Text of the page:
3.   Camp Jaycee was decided six days before oral argument in the Appellate Division and three-and-one-half months before the Appellate Division rendered its decision.

4.   Roche also claimed that the trial court erred in limiting defendant from calling certain expert witnesses; in allowing the case to be submitted to the jury in the absence of sufficient evidence establishing proximate causation; and in not granting a new trial or, alternatively, a remittitur because of the excessiveness of the damages award.

5.   Indeed, the 1971 version of Second Restatement section 142 adhered to this common-law approach. The original version of section 142 instructed that “[a]n action will not be maintained if it is barred by the statute of limitations of the forum” and that “[a]n action will be maintained if it is not barred by the statute of limitations of the forum, even though it would be barred by the statute of limitations of another state.” Restatement (Second) of Conflicts of Law § 142 (Am. Law Inst. 1971) (emphasis added). In light of evolving choice-of-law jurisprudence and scholarship, the American Law Institute revised section 142 in 1988, reframing it to include a rebuttable presumption favoring the forum state. Restatement(Second) of Conflicts of Law § 142 (1971) (Am. Law Inst., amended 1988).

6.   By this time, this Court had also abandoned the lex loci delicti approach to resolve conflicts of substantive law, instead favoring the governmental-interest analysis. See Mellkv. Sarahson, 49 N.J. 226, 234-35 (1967) (criticizing First Restatement choice-of-law analysis as “unvarying and mechanical” approach that frustrated state public policy).

7.   The Heavner Court specifically cited Marshall v. Geo. M.Brewster & Son, Inc. as one example in which New Jersey's “significant interests” would warrant application of New Jersey's statute of limitations, though noting that that case was affirmed using New Jersey's old common-law procedural approach. Heavner, supra, 63 N.J. at 141 n.6. In Marshall, the decedent was fatally injured at a Pennsylvania railroad improvement project involving New Jersey contractors, who had their principal places of business in this State. Ibid. New Jersey's statute of limitations applied to that wrongful death action brought in this State, despite the fact that decedent and his representative were nonresidents and the injury occurred in another state. Ibid.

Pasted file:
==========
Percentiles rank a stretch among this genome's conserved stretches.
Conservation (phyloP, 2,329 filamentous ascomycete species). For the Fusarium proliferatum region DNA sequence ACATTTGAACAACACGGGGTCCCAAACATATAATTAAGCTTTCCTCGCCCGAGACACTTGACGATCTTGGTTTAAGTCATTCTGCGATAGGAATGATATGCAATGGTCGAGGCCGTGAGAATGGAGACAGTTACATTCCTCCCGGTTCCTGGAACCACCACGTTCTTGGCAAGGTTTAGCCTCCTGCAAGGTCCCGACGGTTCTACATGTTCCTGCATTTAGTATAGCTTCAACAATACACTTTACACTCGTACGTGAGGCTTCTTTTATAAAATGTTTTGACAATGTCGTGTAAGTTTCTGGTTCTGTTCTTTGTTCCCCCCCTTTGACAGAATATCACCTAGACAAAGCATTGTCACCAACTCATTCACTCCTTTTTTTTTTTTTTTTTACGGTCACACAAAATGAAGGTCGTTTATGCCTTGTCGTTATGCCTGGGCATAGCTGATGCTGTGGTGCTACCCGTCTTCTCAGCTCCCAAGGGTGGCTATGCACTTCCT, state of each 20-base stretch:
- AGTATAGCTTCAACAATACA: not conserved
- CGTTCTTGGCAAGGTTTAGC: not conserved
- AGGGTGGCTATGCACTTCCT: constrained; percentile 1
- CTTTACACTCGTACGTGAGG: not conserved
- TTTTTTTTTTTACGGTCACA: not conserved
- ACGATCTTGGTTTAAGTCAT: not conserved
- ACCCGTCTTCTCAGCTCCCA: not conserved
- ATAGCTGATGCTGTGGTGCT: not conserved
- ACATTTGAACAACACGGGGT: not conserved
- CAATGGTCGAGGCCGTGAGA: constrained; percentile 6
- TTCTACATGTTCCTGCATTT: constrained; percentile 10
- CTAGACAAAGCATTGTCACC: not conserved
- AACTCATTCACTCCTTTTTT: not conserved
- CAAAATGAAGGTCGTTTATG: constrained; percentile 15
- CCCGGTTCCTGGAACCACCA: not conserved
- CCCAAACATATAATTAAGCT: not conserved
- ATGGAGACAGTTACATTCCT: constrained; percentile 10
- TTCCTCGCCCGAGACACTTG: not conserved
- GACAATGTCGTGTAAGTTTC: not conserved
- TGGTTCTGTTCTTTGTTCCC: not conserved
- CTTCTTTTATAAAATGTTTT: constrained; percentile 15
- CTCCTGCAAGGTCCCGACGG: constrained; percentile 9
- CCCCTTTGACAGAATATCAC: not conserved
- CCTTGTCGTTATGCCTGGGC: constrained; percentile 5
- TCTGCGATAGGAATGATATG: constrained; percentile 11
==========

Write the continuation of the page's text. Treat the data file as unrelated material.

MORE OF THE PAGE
8.   The section 145 factors are: “(a) the place where the injury occurred, (b) the place where the conduct causing the injury occurred, (c) the domicil, residence, nationality, place of incorporation and place of business of the parties, and (d) the place where the relationship, if any, between the parties is centered.” Restatement (Second), supra, § 145. The section 6 factors are listed infra at 31.

9.   In Cornett, the plaintiffs' lawsuit expired under Kentucky's one-year statute of limitations, despite its equitable tolling provision, whereas the lawsuit was viable under New Jersey's two-year statute and its equitable discovery rule. Cornett, supra, 211 N.J. at 374, 377-78. The appellate panel in Cornett assumed for purposes of its choice-of-law analysis that there was a conflict. Cornett, supra, 414 N.J. Super. at 378. Compare Ky. Rev. Stat. Ann. § 413.140(1)(a), and Perkins v. Ne.Log Homes, 808 S.W.2d 809, 818-19 (Ky. 1991), with N.J.S.A. 2A:14-2, and Baird v. Am. Med. Optics, 155 N.J. 54, 65-66 (1998). Our Court concluded that, because the two states had equitable tolling provisions, the differences in their limitations periods did not “create a true conflict of laws” because the differences were not “offensive or repugnant to the public policy of this state.” 211 N.J. at 377. Going forward, to avoid any confusion, we are establishing a bright-line rule: a conflict of law is present whenever the selection of one statute of limitations over another is outcome dispositive. See Schmelzle, supra, 561 F. Supp. 2d at 1048 (“An actual conflict exists if choosing the [statute of limitations] of one state or the other is outcome determinative.” (citation omitted)); see also Spence-Parker v. Del. River & Bay Auth., 656 F. Supp. 2d 488, 497 (D.N.J. 2009) (reinforcing that only if “there is no divergence between the potentially applicable laws” is court not presented with conflict). To be clear, when a lawsuit is filed timely under one state's statute of limitations but not under another's, a conflict of law exists, and a choice-of-law analysis is required.

JUSTICE ALBIN delivered the opinion of the Court.